David V. Kahn (1952)  


Thinking back 53 years to my first student days at the Law School, I remember my sense of terror and disbelief as I confronted the professors and the materials; my wonder and frustration at the endless stream of words wrapped in the learned judges' opinions; opinions which, after painful and tortuous study, seemed suitable candidates for Weight-Watchers.
Perhaps the most telling impression was the ominous feeling that my life was changing, but I could hardly articulate from what to what.

At the early stages of Contracts I, Professor Malcolm Sharp, exploring consideration, would wrinkle his formidable brow and ask: "Canary bird?" And he would refer to the waitress's (yes, the word was in use back then) wink at the conclusion of a customer's order to inquire whether there was offer and acceptance. (Incidentally, what was that curious suggestion about reliance damages?)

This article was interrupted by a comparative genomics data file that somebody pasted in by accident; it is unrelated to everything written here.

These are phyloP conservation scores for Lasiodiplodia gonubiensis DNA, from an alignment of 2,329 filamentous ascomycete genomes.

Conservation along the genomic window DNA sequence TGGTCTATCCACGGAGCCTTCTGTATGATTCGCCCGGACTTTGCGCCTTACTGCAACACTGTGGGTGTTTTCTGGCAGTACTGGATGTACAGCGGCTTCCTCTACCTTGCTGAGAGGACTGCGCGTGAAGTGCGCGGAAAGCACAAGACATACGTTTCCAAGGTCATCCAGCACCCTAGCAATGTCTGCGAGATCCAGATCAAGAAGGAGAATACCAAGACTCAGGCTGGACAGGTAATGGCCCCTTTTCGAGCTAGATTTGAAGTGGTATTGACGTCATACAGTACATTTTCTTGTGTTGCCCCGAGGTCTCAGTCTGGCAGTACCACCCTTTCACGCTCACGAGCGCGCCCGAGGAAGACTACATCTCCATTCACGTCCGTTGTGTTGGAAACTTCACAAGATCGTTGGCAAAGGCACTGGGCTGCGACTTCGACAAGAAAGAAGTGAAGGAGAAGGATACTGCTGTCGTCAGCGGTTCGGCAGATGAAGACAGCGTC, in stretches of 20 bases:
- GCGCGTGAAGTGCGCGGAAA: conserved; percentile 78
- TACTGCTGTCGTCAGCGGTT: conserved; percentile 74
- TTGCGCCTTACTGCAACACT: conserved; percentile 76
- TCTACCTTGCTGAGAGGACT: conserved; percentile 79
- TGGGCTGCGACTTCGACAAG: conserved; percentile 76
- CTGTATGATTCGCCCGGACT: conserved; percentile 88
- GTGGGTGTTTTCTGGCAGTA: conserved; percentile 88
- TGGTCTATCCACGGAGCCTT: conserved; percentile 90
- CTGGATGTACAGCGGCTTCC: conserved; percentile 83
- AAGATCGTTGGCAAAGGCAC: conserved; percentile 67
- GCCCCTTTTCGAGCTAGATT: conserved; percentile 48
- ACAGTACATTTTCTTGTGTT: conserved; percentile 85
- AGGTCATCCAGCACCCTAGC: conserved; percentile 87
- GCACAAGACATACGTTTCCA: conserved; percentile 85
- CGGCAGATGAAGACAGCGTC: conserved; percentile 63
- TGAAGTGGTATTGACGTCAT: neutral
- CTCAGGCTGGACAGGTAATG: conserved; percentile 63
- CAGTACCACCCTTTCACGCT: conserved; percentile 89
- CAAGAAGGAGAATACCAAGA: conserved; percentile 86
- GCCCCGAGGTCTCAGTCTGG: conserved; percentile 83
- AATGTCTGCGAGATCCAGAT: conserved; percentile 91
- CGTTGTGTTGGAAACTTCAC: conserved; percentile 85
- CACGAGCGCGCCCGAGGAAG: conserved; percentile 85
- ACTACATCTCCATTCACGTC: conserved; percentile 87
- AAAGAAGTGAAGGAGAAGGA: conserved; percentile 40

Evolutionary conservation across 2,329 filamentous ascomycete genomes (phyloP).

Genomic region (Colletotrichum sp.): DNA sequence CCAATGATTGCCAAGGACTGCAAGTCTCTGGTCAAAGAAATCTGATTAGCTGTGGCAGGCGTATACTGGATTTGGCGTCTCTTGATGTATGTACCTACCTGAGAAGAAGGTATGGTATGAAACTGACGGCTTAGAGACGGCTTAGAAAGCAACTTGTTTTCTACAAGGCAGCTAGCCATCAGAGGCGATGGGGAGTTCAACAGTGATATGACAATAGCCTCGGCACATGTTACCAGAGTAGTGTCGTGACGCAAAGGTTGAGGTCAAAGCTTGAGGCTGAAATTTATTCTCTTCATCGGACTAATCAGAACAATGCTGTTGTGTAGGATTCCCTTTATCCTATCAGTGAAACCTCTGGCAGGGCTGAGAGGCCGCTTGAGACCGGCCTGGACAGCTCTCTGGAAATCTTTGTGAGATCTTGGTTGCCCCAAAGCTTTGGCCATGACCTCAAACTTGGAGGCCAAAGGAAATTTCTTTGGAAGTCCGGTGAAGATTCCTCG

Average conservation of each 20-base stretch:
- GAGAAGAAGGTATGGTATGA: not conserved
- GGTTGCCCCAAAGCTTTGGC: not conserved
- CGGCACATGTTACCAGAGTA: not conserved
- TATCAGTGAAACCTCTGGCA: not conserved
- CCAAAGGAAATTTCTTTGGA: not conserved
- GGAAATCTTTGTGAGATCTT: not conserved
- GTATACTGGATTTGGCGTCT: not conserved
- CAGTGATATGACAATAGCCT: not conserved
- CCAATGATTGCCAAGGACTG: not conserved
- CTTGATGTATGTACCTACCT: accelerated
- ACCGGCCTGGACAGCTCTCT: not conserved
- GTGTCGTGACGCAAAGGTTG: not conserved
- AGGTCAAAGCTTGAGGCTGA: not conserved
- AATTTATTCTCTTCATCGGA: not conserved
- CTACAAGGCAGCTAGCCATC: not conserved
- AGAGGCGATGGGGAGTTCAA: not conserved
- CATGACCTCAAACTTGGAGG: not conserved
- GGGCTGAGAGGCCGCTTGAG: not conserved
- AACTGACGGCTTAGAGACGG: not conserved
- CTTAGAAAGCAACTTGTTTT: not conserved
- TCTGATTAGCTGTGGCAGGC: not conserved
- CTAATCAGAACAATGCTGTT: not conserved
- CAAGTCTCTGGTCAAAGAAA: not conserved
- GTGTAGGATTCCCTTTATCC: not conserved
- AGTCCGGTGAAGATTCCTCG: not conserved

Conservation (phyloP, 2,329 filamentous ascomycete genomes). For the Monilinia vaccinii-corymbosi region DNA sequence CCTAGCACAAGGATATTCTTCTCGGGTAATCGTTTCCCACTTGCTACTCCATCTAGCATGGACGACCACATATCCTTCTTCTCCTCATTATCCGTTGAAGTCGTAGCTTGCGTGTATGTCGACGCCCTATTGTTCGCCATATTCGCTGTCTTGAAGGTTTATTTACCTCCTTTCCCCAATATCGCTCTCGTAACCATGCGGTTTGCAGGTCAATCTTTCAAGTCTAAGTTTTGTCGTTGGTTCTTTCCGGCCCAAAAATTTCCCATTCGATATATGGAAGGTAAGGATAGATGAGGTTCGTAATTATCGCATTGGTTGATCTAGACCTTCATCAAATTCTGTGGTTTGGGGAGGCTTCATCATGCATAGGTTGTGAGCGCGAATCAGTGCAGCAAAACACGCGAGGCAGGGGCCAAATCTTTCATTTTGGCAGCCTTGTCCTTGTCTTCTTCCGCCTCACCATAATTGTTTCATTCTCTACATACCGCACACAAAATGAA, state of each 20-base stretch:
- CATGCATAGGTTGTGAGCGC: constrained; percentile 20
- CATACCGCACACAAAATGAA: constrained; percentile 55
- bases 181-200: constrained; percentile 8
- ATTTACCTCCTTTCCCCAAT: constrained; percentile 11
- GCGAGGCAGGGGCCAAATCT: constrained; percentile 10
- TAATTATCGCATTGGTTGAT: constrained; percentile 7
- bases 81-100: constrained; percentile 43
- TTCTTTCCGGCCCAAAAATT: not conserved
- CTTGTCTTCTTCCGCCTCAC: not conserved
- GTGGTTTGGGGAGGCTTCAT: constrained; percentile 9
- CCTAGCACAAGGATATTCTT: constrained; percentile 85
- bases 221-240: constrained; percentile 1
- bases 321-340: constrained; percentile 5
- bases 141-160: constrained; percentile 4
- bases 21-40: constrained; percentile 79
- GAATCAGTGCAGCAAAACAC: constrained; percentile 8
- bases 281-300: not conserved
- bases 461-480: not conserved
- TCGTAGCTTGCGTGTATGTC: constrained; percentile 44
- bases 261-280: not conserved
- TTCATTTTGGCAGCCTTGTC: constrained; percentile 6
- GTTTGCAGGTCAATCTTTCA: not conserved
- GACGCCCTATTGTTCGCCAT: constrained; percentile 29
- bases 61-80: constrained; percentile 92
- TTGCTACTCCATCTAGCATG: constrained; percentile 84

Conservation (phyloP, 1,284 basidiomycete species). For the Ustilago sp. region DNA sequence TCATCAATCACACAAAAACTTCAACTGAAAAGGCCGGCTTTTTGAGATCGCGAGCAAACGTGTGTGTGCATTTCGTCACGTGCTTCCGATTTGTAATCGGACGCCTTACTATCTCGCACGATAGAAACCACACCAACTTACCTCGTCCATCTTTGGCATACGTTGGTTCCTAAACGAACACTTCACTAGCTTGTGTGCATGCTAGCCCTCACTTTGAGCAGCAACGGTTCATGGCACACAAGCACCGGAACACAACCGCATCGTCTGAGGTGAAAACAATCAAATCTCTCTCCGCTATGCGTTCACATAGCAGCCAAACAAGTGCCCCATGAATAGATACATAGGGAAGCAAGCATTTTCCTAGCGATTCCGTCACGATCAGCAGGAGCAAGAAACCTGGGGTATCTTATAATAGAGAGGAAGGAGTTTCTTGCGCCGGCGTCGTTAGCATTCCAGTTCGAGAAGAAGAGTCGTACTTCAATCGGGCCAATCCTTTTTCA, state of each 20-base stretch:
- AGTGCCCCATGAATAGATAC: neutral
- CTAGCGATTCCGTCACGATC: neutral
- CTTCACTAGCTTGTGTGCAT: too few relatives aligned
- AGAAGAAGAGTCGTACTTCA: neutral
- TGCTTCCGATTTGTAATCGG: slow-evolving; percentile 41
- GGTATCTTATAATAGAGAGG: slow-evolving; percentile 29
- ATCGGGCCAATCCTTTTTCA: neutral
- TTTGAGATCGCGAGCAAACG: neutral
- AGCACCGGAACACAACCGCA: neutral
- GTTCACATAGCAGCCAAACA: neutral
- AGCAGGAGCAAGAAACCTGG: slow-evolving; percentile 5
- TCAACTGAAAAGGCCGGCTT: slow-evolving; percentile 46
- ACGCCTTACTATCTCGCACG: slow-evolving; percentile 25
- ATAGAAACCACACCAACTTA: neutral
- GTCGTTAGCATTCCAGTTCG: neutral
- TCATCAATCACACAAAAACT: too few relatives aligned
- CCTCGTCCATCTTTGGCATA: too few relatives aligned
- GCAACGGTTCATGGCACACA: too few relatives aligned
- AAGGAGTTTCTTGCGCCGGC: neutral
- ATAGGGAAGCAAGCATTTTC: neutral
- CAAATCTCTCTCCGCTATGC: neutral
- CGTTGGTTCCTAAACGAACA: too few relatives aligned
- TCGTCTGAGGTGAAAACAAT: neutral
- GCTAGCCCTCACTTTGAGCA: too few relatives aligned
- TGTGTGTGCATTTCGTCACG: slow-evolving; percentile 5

Professor Sheldon Tefft, in my very first class, interrupted a student who was asking, "Can I sue…?" by waving his hand above his 6'6" frame and saying, "You can always sue." Query: Did the Trial Lawyers Association adopt the Tefft Doctrine as their motto?

And Professor Edward Levi, not quite yet dean in my first year, would impale us with his stinging wit,"Introducing" us to Legal Reasoning as one big exercise in analogy. Today, I suppose, legal reasoning is introduced as digital.
In ensuing years the concepts flew, the content grew and suddenly we were about to graduate. The Antitrust exam required an encyclopedic recollection of half a hundred of some of the most verbose opinions in the literature and an ability to apply their principles to contrived hypotheticals. For better or worse, I had been re-shaped.

Well, we were asked for a short reflection. Now, let me think. What did happen in those intervening years?